Unfinished Kouros torso

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Unfinished Kouros sculpture of asymmetric proportions made from white marble with a rough surface. The piece is in a state before its termination by the polishing of the surface. There are similar pieces in existence which are similarly not finished, as the work was abandoned for one reason or another, or because the block of marble broke and so the sculptor considered the final stages of work to be unjustified.

This fragment, from below the neck to just above the knees, shows other characteristics which lead us to identify it as an unfinished piece. Firstly, the hands where the palms and fingers are not indicated. Secondly, the genital region is outlined but not defined. While the forms and volumes are perfect for those of archaic Greek sculpture, the final polish of the surface is missing.

The first Kouroi were made from wood and have not been preserved. However, towards the 7th century BCE the Greeks began to carve stone with tools made of iron and consequently, the sculptures started to be made from this material. The best marble was to be found in the quarries on Paros and Samos.

In Ancient Greek the word kouros meant “young man” and was used by Homer to refer to young soldiers. From the 5th century BCE the word alluded specifically to an adolescent or beardless youth, but not to a child. Modern art historians have used the word since the 1890s to refer to this specific type of naked masculine statue.

Kouroi were known for a long time by the name of “Apollos”, but of few of them can it be said that they represented either this or any other deity. Most of them were devotees of some god but as participants, while others were commemorative monuments – not portraits – which were placed in tombs. Their individuality was expressed through the inscriptions which appeared on the statue itself or on a base. These are idealized figures, without signs of particular age or profession.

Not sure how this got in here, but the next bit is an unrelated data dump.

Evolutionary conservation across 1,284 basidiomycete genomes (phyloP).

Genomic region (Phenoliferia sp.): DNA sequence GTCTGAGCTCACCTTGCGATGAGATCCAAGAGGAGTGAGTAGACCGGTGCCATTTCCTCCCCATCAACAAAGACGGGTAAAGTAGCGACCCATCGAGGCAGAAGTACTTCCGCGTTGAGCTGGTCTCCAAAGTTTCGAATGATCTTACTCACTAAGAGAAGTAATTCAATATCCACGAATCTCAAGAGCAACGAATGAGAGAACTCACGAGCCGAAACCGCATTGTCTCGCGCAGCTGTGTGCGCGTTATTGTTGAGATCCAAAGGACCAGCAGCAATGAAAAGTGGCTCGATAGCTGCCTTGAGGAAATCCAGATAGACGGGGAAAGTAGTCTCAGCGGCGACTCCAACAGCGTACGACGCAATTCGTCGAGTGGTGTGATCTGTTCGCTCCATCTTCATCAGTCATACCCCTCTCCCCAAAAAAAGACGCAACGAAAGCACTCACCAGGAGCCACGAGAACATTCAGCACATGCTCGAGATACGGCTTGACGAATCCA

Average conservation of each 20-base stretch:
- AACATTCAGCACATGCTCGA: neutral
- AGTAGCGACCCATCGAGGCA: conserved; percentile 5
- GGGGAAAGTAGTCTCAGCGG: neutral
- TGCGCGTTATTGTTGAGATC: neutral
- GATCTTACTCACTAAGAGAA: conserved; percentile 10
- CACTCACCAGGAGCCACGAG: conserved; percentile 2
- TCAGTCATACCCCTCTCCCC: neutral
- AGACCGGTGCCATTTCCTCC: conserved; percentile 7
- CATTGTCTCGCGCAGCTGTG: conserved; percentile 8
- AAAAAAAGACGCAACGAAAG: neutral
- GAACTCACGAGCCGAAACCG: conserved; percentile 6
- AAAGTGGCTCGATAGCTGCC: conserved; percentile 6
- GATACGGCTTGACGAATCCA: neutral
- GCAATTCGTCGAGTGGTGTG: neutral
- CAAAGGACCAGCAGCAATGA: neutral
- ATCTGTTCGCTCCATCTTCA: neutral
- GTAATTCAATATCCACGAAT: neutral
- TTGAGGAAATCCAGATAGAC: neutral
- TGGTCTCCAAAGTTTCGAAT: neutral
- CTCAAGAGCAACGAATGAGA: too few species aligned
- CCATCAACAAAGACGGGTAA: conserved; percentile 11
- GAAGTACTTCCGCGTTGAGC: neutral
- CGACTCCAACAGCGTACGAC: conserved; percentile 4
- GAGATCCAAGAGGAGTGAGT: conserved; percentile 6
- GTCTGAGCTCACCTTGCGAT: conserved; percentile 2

These pieces are only found during the archaic era of Greek art, between the 8th and 6th centuries BCE. They are figures of naked youths, in a conventional pose, symmetric, with closed fists held down by their sides, one foot slightly in front of the other – all of which did not change over this entire period. They denote a clear Cretan and Egyptian influence: long hair either plaited or bound in the Cretan style. The eyes often have an obviously Egyptian aspect which was later copied in Cretan art. The Greek sculptors learnt the art of stone carving from the Egyptians along with some formal aspects like the use of hard expressions and frontal pose. Specifically, we see find one foot in front of the other, as in much Egyptian sculpture.

The figures do not seem to display any feelings, displaying only the typical anachronistic “archaic smile”, which seems to have no formal objective except the reinforcement of the mouth. This is because the objective of the sculpture was to transmit a sensation of the strength and physical power of the young victor.

PARALLELS:

- Unfinished archaic Kouros. Paros Museum of Archaeology. Greece. Inventory number A 1377.
- Unfinished Kouros torso. Naxos Museum of Archaeology. Greece. Inventory number MN 4130.

BIBLIOGRAPHY:

- CHARBONNEAUX, J. Grèce archaïque (620-480 av. J.-C.). Paris. 1968. p. 128.
- DEONNA W. Les Apollons archaïques. Genève. 1909. pp. 127-13O.
- HAMIAUX M. Les Sculptures grecques, t.I. deuxième édition. Paris. 2001. n 72. pp. 78-79.
- Hommes et dieux de la Grèce. Catalogue d'exposition. Octobre-décembre 1982. Bruxelles. n 8. pp. 44-45.
- MICHON E. "Torses archaïques en marbre provenant d'Actium", in Gazette Archéologique. 11. Paris. 1886. pp. 235-243.
- PEDLEY J. G. Greek Sculpture of the Archaic Period: The Island Workshops. Mainz. 1976. p. 33. n 18.
- RICHTER G. Kouroi. Londres. 1960. pp. 75 - 85.
- ROLLEY C. La sculpture grecque. 1- Des origines au milieu du Ve siècle. Paris. 1994. p. 168-169. fig. 147.

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